ID=3285681(USA TODAY) Three "highly traumatized" women have been rescued on Thursday from a house in south London where they were apparently held captive in "domestic slavery" for three decades, Scotland Yard said Thursday.

The three, rescued from a residential address a few weeks ago by detectives from Scotland Yard's Human Trafficking Unit, were identified as a 69-year-old Malaysian woman, a 57-year-old Irish woman and a 30-year-old British woman who is believed to have spent her entire life in the house.

"All three women, who were highly traumatized, were taken to a place of safety where they remain," Scotland Yard said in a statement.

Detective Inspector Kevin Hyland, from the Human Trafficking Unit, told reporters Thursday that the three had some "controlled freedom."

The three were rescued after one of them phoned Freedom Charity, which works on issues involving forced marriages, and began plotting their escape.

Two suspects – a 67-year-old man and a 67-year-old woman – were arrested Thursday at the home, Scotland Yard said in a statement.

Police indicated that the rescue, originally set in motion in October, took about a week to pull off, indicating that the women were freed a few weeks ago.

Aneeta Prem, founder of Freedom Charity, said the three women were in effect kept in "domestic slavery" and felt they were not allowed to leave the house because of their fear of the two suspects.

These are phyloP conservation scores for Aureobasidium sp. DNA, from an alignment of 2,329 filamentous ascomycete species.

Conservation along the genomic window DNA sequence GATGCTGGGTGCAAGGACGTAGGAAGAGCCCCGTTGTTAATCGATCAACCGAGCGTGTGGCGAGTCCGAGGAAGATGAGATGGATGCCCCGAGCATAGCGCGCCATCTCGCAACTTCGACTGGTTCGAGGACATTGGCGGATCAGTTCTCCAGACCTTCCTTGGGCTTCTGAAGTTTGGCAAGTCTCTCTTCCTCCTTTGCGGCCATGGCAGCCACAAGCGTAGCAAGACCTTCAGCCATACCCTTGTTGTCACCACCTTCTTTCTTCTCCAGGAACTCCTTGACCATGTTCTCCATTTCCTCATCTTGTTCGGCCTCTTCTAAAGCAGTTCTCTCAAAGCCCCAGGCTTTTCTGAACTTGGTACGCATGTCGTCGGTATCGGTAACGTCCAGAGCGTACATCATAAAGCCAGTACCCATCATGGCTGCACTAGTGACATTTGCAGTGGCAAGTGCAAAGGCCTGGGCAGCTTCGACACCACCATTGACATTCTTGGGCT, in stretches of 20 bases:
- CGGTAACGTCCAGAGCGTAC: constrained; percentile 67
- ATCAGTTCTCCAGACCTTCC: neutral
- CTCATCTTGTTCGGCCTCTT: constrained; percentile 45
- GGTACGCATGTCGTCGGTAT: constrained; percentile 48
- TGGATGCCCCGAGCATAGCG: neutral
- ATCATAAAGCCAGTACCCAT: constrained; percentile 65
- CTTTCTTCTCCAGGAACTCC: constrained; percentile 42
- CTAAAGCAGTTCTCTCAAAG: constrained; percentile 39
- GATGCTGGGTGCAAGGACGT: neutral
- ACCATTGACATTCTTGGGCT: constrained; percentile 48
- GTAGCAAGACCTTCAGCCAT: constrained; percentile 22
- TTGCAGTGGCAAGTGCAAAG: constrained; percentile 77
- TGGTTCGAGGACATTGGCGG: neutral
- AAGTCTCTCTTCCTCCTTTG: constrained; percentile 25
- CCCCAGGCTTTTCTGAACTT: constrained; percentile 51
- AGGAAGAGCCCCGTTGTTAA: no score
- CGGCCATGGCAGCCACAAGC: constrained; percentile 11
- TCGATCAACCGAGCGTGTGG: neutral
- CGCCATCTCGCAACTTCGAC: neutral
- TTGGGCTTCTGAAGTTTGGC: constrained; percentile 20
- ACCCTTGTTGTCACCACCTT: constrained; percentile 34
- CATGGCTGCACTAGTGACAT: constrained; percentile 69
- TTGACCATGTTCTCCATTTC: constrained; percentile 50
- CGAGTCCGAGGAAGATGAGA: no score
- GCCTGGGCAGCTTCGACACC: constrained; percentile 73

"One of they key things that has come up is that these three ladies were absolutely terrified by these people," she told Sky News, saying the two suspects appeared to have acted as "the heads of the family."

Prem said the three appear to have undergone physical and mental abuse, but that there was no indication of a sexual element to their incarceration.

Hyland, from the Human Trafficking Unit, said one of the captives called for help after viewing a TV documentary on forced marriages relating to the work of Freedom Charity, The Guardianreports.

Prem said the women had to make calls to Freedom Charity in secret and at set times because "they felt like they were in massive danger."

"With the help of the police we were able to get them out," she said.